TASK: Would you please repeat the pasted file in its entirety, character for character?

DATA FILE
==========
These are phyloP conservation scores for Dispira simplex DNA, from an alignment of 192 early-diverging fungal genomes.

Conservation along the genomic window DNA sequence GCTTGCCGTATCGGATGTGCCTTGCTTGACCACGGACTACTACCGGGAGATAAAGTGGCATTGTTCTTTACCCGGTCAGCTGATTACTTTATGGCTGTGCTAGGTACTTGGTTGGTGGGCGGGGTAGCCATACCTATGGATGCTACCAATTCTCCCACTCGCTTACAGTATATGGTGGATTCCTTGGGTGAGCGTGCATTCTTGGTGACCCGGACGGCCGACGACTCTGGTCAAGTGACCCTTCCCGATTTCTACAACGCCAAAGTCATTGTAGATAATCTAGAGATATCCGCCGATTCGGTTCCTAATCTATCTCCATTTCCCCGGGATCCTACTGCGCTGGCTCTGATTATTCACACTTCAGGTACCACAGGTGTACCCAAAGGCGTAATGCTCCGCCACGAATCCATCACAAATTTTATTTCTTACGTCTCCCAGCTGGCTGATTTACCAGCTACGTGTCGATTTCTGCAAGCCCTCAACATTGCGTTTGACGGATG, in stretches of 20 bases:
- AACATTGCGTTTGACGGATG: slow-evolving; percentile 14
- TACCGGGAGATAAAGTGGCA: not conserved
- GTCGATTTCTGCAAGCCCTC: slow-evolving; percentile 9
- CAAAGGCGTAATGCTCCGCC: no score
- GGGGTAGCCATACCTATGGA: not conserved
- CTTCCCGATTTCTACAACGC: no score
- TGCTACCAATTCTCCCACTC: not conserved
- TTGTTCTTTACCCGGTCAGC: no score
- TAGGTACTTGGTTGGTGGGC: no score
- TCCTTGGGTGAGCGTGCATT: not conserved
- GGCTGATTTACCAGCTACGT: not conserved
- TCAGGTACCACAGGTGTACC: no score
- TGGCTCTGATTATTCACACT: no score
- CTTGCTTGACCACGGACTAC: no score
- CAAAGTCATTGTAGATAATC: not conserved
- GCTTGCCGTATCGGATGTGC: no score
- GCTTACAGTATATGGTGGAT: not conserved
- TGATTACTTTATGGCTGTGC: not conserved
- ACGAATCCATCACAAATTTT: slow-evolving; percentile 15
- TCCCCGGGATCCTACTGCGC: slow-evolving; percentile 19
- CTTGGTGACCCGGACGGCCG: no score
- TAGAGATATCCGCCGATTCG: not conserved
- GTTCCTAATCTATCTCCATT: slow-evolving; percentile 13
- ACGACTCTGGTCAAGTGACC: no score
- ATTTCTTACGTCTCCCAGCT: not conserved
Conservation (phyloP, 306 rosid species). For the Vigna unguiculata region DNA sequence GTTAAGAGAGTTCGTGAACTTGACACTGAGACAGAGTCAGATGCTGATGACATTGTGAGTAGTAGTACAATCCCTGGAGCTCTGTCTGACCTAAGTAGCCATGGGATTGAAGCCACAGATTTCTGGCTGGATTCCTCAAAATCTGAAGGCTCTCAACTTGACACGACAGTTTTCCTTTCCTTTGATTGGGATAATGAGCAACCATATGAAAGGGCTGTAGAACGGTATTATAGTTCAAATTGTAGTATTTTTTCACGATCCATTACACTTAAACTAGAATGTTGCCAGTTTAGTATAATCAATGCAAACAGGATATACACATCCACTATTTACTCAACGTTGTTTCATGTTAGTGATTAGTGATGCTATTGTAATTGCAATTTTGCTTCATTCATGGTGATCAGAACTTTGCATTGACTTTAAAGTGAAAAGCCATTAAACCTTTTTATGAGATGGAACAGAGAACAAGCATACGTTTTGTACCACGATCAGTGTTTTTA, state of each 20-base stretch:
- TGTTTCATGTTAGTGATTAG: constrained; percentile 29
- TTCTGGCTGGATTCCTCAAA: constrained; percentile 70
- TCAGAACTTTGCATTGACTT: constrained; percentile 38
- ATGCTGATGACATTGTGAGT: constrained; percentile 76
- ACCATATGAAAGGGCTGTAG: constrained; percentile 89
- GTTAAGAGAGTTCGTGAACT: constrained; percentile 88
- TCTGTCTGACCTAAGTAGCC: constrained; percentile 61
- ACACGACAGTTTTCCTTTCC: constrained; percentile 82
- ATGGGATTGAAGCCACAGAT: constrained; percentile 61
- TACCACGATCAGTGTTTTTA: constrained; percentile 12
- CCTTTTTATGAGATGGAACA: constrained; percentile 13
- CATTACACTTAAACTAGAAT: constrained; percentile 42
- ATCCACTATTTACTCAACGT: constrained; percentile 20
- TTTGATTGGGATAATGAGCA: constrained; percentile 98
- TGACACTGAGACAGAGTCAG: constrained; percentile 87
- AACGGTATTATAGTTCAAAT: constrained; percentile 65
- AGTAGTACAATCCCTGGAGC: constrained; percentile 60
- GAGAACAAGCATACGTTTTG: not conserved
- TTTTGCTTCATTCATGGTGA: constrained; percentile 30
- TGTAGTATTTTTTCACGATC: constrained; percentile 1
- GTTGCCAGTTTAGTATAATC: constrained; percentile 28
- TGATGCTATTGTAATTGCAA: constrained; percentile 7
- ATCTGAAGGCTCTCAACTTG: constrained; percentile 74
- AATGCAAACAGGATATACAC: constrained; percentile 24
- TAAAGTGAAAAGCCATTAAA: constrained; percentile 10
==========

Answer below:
These are phyloP conservation scores for Dispira simplex DNA, from an alignment of 192 early-diverging fungal genomes.

Conservation along the genomic window DNA sequence GCTTGCCGTATCGGATGTGCCTTGCTTGACCACGGACTACTACCGGGAGATAAAGTGGCATTGTTCTTTACCCGGTCAGCTGATTACTTTATGGCTGTGCTAGGTACTTGGTTGGTGGGCGGGGTAGCCATACCTATGGATGCTACCAATTCTCCCACTCGCTTACAGTATATGGTGGATTCCTTGGGTGAGCGTGCATTCTTGGTGACCCGGACGGCCGACGACTCTGGTCAAGTGACCCTTCCCGATTTCTACAACGCCAAAGTCATTGTAGATAATCTAGAGATATCCGCCGATTCGGTTCCTAATCTATCTCCATTTCCCCGGGATCCTACTGCGCTGGCTCTGATTATTCACACTTCAGGTACCACAGGTGTACCCAAAGGCGTAATGCTCCGCCACGAATCCATCACAAATTTTATTTCTTACGTCTCCCAGCTGGCTGATTTACCAGCTACGTGTCGATTTCTGCAAGCCCTCAACATTGCGTTTGACGGATG, in stretches of 20 bases:
- AACATTGCGTTTGACGGATG: slow-evolving; percentile 14
- TACCGGGAGATAAAGTGGCA: not conserved
- GTCGATTTCTGCAAGCCCTC: slow-evolving; percentile 9
- CAAAGGCGTAATGCTCCGCC: no score
- GGGGTAGCCATACCTATGGA: not conserved
- CTTCCCGATTTCTACAACGC: no score
- TGCTACCAATTCTCCCACTC: not conserved
- TTGTTCTTTACCCGGTCAGC: no score
- TAGGTACTTGGTTGGTGGGC: no score
- TCCTTGGGTGAGCGTGCATT: not conserved
- GGCTGATTTACCAGCTACGT: not conserved
- TCAGGTACCACAGGTGTACC: no score
- TGGCTCTGATTATTCACACT: no score
- CTTGCTTGACCACGGACTAC: no score
- CAAAGTCATTGTAGATAATC: not conserved
- GCTTGCCGTATCGGATGTGC: no score
- GCTTACAGTATATGGTGGAT: not conserved
- TGATTACTTTATGGCTGTGC: not conserved
- ACGAATCCATCACAAATTTT: slow-evolving; percentile 15
- TCCCCGGGATCCTACTGCGC: slow-evolving; percentile 19
- CTTGGTGACCCGGACGGCCG: no score
- TAGAGATATCCGCCGATTCG: not conserved
- GTTCCTAATCTATCTCCATT: slow-evolving; percentile 13
- ACGACTCTGGTCAAGTGACC: no score
- ATTTCTTACGTCTCCCAGCT: not conserved
Conservation (phyloP, 306 rosid species). For the Vigna unguiculata region DNA sequence GTTAAGAGAGTTCGTGAACTTGACACTGAGACAGAGTCAGATGCTGATGACATTGTGAGTAGTAGTACAATCCCTGGAGCTCTGTCTGACCTAAGTAGCCATGGGATTGAAGCCACAGATTTCTGGCTGGATTCCTCAAAATCTGAAGGCTCTCAACTTGACACGACAGTTTTCCTTTCCTTTGATTGGGATAATGAGCAACCATATGAAAGGGCTGTAGAACGGTATTATAGTTCAAATTGTAGTATTTTTTCACGATCCATTACACTTAAACTAGAATGTTGCCAGTTTAGTATAATCAATGCAAACAGGATATACACATCCACTATTTACTCAACGTTGTTTCATGTTAGTGATTAGTGATGCTATTGTAATTGCAATTTTGCTTCATTCATGGTGATCAGAACTTTGCATTGACTTTAAAGTGAAAAGCCATTAAACCTTTTTATGAGATGGAACAGAGAACAAGCATACGTTTTGTACCACGATCAGTGTTTTTA, state of each 20-base stretch:
- TGTTTCATGTTAGTGATTAG: constrained; percentile 29
- TTCTGGCTGGATTCCTCAAA: constrained; percentile 70
- TCAGAACTTTGCATTGACTT: constrained; percentile 38
- ATGCTGATGACATTGTGAGT: constrained; percentile 76
- ACCATATGAAAGGGCTGTAG: constrained; percentile 89
- GTTAAGAGAGTTCGTGAACT: constrained; percentile 88
- TCTGTCTGACCTAAGTAGCC: constrained; percentile 61
- ACACGACAGTTTTCCTTTCC: constrained; percentile 82
- ATGGGATTGAAGCCACAGAT: constrained; percentile 61
- TACCACGATCAGTGTTTTTA: constrained; percentile 12
- CCTTTTTATGAGATGGAACA: constrained; percentile 13
- CATTACACTTAAACTAGAAT: constrained; percentile 42
- ATCCACTATTTACTCAACGT: constrained; percentile 20
- TTTGATTGGGATAATGAGCA: constrained; percentile 98
- TGACACTGAGACAGAGTCAG: constrained; percentile 87
- AACGGTATTATAGTTCAAAT: constrained; percentile 65
- AGTAGTACAATCCCTGGAGC: constrained; percentile 60
- GAGAACAAGCATACGTTTTG: not conserved
- TTTTGCTTCATTCATGGTGA: constrained; percentile 30
- TGTAGTATTTTTTCACGATC: constrained; percentile 1
- GTTGCCAGTTTAGTATAATC: constrained; percentile 28
- TGATGCTATTGTAATTGCAA: constrained; percentile 7
- ATCTGAAGGCTCTCAACTTG: constrained; percentile 74
- AATGCAAACAGGATATACAC: constrained; percentile 24
- TAAAGTGAAAAGCCATTAAA: constrained; percentile 10